Internet users in Kenya reaches 3.4 million

By James Ratemo in Nairobi, Kenya

Number of Internet users increased from 2.9 million in 2007 to 3.4 million in 2008, despite an economic slump, the Economic survey 2009 reveals.

However Internet penetration has been among the least accessible telecommunication service due to lack of infrastructure and relevant local content.

The much-anticipated undersea Fibre Optic cable {TEAMS} next month, and improved competition regulatory framework would boost Internet penetration.

“Introduction of broadband services by mobile operators is expected to further boost Internet penetration and use which has remained low in the past,” reads the survey in part.

The Communication Commission of Kenya {CCK} issued 127 licenses to Internet service providers {ISPs} out of which 56 were operational compared to 50 in 2007.

According to the Survey, number of mobile phone subscribers stood at 12.9 million last year up from 9.3 million in 2007. This is against mobile telephone capacity of 25million subscribers.

The broadcasting sector experienced increased demand for frequencies. CCK assigned a total of 30 FM new frequencies out of 295 applications for FM broadcasting.

The number of applicants awaiting allocation for TV frequencies increased from 143 in 2007 to 192 in 2008.

The year under review {2008} also saw launch of the first digiatal mobile television broadcast network in the country.

The CCK assigned nine TV broadcast channels to Digital; Video Broadcasting-handheld {DVB-H} but a number of assigned frequencies were recalled due to non-utilisation.

This resulted to the total number of frequencies in operation dropping from 127 in 2007 to 81 in 2008.

Radio Frequencies in use dropped from 368 in 2007 to 268 last year.

“The CCK continued to spearhead the preparatory process of the transition from analogue to digital TV broadcasting. It is anticipated that the transition would help in reducing the number of applicants and those on waiting list due to spectral efficiency of Digital technology,” reads the report.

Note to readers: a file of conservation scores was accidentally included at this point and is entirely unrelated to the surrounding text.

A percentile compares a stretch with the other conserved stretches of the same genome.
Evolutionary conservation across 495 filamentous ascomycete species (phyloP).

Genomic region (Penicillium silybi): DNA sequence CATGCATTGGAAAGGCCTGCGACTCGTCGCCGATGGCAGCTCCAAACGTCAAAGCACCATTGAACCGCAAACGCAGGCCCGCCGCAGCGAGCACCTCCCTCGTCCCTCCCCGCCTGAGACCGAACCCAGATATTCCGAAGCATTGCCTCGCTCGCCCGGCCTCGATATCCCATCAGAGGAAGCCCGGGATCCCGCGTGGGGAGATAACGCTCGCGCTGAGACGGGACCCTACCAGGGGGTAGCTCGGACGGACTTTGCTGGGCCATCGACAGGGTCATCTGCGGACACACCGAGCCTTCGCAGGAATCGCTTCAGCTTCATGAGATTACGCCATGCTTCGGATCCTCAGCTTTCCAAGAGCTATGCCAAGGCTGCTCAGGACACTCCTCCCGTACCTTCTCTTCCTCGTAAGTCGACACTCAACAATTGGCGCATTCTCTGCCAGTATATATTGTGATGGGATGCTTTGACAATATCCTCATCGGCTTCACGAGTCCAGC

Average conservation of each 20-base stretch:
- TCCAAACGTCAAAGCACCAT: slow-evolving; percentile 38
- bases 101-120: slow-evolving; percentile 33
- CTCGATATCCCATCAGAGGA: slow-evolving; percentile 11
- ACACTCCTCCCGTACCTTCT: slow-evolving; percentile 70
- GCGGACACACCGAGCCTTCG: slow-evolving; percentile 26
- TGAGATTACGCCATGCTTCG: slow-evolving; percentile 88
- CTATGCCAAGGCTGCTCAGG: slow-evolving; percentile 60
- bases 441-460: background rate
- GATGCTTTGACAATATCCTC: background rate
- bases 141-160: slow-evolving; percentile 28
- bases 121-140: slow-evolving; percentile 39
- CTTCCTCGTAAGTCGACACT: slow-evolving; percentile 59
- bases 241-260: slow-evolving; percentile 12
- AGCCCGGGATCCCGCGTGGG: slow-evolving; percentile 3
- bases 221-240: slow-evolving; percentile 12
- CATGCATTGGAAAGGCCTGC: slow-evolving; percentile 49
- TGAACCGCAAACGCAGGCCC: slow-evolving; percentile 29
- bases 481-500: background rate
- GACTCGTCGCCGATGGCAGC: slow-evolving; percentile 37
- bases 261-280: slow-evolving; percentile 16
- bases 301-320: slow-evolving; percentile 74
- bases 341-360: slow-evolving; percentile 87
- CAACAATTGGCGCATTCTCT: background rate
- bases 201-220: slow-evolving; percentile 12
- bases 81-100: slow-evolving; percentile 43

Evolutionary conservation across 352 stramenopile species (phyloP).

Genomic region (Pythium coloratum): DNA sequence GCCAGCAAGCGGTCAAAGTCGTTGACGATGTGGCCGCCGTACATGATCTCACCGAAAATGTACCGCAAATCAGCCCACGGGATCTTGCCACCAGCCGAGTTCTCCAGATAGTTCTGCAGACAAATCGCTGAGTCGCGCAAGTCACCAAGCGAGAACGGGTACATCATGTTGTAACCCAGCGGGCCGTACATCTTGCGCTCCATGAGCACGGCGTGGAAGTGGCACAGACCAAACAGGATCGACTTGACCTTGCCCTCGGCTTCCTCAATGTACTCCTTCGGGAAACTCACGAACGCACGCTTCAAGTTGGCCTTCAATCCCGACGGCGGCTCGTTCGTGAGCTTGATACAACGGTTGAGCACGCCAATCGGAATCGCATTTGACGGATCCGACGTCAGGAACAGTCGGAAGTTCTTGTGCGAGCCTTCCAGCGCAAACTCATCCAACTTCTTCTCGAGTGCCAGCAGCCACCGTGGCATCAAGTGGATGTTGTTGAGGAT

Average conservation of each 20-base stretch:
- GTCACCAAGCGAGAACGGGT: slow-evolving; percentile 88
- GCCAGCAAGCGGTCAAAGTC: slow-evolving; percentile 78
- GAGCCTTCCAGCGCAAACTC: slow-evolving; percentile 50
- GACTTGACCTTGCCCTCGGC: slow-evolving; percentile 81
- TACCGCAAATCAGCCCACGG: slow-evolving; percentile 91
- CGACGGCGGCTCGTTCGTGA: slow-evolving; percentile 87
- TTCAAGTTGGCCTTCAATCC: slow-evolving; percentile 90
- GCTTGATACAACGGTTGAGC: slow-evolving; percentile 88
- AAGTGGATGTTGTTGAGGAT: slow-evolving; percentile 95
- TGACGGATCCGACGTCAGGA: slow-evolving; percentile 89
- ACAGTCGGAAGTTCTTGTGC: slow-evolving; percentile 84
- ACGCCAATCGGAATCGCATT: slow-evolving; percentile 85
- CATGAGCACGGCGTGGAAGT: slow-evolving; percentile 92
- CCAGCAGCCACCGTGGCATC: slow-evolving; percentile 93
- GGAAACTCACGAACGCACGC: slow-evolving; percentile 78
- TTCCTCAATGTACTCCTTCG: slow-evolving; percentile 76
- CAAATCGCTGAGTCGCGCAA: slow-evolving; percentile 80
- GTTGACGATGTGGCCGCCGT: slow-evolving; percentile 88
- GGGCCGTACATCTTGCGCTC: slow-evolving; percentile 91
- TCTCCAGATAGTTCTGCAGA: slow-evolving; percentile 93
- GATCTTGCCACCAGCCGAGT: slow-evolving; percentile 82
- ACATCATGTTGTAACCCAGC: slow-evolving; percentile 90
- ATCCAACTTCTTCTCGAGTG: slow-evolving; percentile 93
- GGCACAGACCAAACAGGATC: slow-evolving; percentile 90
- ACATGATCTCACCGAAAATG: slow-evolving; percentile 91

Kenya has set 2012 as the year of transition ahead of the 2015 global deadline.

“In order to improve access to ICT services, the CCK implemented 16 school-based ICT centres spread across the eight provinces and funded establishment of fiur ICT community access points,” reveals the survey.

Circulation of daily newspapers rose to 99.3 million copies last year up from 98.4million copies in 2007 which is a 4.6 per cent increase.

Over 12.6 million English weeklies were sold up from 9.3 million copies in 2007.

“Circulation of Swahili morning paper also rose in 2008…the improved performance in the English weeklies could have been driven by the release of the Kriegler and Waki reports of inquiry into the post election violence, the US elections and also the release of the KCPE results in December last year,” argues the report.

In overall Kenya’s economy fell to 1.7 per cent last year down from 7.1 per cent in 2007.

Releasing the report yesterday Planning Minister, Wycliffe Oparanya said the post-election violence experienced in the first quarter of 2008 led to declines in most sectors of the economy.

Apart from the post-election violence, the slump is attributed to the global financial crisis and the high fuel and food prices.

Stiff competition has seen Mobile operator Safaricom, one of the most profitable blue chips East Africa also announcing a 23.3 per cent decline in pre-tax profits for the full year period ended March 31, 2009.

The number of subscribers on Telkom Kenya’s Orange mobile network has grown to one million in eight months of operation with Zain being forced to revise its off network tariff upwards, from sh8 a to sh12 a minute.

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